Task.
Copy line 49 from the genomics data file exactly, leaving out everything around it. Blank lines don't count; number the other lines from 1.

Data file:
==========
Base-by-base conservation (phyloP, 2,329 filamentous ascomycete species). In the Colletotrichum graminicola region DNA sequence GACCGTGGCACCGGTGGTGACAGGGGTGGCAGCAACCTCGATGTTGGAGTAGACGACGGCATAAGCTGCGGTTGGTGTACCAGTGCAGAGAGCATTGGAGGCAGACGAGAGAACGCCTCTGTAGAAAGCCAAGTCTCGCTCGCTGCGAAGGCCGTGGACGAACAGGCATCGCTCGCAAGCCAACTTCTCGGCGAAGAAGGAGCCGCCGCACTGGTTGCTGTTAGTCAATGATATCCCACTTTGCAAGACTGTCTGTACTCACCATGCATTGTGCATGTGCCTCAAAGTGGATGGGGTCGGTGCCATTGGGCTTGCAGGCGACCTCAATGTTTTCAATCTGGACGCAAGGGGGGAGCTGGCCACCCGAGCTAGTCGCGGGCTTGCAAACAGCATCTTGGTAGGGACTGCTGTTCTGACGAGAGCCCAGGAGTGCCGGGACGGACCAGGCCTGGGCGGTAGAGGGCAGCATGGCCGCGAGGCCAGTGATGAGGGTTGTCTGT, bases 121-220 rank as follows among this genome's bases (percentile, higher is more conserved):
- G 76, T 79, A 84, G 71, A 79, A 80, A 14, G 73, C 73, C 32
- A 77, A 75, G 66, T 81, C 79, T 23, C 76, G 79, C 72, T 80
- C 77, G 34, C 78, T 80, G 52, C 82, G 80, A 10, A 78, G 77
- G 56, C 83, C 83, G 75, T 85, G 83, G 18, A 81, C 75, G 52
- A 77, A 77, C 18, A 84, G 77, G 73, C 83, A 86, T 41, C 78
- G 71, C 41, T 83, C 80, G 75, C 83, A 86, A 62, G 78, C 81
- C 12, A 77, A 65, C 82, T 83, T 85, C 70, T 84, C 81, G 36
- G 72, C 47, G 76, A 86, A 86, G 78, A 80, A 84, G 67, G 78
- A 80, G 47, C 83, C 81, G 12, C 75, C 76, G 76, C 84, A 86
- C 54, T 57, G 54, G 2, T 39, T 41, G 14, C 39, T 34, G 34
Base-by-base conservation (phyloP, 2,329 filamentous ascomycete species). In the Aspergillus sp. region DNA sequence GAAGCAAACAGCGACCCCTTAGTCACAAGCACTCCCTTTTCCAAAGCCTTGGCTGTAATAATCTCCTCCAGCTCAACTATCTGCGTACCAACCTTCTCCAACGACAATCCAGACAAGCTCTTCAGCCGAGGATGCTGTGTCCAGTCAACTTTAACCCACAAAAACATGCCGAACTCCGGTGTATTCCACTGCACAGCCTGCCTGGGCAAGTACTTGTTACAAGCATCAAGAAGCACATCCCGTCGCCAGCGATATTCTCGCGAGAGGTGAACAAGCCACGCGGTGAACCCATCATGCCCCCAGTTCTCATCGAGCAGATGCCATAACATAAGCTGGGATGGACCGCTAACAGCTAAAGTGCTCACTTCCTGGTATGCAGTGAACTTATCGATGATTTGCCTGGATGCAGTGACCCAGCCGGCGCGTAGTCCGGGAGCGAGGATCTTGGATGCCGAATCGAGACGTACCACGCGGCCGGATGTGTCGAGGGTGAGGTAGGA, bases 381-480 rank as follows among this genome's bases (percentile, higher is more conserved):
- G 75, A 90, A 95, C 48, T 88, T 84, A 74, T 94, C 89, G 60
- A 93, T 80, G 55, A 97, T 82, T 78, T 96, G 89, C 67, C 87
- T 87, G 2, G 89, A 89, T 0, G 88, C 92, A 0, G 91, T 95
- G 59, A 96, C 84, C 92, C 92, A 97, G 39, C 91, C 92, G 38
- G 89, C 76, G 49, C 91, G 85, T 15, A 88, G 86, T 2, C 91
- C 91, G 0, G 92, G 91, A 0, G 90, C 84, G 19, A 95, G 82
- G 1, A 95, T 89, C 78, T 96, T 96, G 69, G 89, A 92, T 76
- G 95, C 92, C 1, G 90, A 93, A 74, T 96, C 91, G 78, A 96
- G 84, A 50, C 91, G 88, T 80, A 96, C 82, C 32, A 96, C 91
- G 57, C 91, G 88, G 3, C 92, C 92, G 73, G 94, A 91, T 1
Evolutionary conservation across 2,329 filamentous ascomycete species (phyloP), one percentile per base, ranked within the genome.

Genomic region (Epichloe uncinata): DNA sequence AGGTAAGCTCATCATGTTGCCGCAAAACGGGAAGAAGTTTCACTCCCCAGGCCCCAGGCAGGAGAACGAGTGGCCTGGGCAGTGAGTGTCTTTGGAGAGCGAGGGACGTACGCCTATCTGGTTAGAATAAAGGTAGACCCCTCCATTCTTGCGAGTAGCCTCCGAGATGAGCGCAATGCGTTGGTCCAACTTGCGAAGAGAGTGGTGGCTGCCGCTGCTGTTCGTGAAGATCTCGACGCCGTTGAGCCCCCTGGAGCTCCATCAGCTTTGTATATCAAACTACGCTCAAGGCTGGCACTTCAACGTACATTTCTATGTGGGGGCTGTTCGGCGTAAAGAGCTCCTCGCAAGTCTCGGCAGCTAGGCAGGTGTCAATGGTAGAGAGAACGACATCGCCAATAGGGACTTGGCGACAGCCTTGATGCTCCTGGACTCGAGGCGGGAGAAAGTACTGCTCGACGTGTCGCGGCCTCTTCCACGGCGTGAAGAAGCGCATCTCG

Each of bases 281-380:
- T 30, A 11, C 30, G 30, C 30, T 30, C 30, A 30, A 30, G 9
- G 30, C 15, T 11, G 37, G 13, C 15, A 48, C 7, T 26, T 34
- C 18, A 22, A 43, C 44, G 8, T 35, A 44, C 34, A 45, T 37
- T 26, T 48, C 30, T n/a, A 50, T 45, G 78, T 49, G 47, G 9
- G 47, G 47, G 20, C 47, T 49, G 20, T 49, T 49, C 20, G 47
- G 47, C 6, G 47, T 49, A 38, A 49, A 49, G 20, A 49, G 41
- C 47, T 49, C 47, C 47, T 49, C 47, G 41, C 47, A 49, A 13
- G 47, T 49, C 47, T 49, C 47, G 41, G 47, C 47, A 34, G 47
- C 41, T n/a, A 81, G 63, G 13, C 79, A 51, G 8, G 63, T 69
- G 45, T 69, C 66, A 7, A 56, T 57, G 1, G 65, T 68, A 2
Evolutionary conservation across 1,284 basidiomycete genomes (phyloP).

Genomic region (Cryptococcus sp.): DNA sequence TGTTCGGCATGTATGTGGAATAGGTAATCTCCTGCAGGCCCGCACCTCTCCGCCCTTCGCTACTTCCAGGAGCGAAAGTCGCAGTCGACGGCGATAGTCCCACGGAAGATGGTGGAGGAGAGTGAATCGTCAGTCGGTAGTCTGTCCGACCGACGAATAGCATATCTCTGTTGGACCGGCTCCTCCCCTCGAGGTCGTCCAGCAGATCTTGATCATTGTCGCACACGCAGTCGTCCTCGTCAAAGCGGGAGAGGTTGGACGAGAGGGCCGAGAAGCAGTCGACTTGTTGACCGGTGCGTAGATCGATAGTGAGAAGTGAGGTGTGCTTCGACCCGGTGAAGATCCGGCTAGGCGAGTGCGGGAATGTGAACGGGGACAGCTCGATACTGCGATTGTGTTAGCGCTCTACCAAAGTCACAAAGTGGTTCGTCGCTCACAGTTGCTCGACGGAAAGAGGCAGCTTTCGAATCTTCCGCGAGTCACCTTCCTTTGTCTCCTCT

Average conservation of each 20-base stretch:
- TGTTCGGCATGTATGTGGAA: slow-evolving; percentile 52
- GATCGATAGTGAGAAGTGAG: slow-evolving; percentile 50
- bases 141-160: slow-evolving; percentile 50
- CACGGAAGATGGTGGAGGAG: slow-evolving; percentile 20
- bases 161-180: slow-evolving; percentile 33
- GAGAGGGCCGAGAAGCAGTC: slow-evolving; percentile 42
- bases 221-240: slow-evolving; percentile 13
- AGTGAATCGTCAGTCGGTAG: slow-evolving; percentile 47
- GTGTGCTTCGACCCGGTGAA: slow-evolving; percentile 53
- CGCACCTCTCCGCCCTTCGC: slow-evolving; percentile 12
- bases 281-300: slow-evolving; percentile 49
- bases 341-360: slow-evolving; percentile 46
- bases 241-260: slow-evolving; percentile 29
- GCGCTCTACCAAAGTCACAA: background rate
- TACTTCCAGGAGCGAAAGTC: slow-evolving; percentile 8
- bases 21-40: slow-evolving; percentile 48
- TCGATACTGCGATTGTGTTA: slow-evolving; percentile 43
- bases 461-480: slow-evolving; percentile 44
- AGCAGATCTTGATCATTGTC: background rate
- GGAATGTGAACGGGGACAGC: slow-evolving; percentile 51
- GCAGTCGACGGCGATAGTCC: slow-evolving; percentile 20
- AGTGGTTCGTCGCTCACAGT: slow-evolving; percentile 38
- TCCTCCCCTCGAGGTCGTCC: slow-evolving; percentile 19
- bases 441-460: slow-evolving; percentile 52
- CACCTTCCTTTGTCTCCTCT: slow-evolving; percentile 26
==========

- bases 281-300: slow-evolving; percentile 49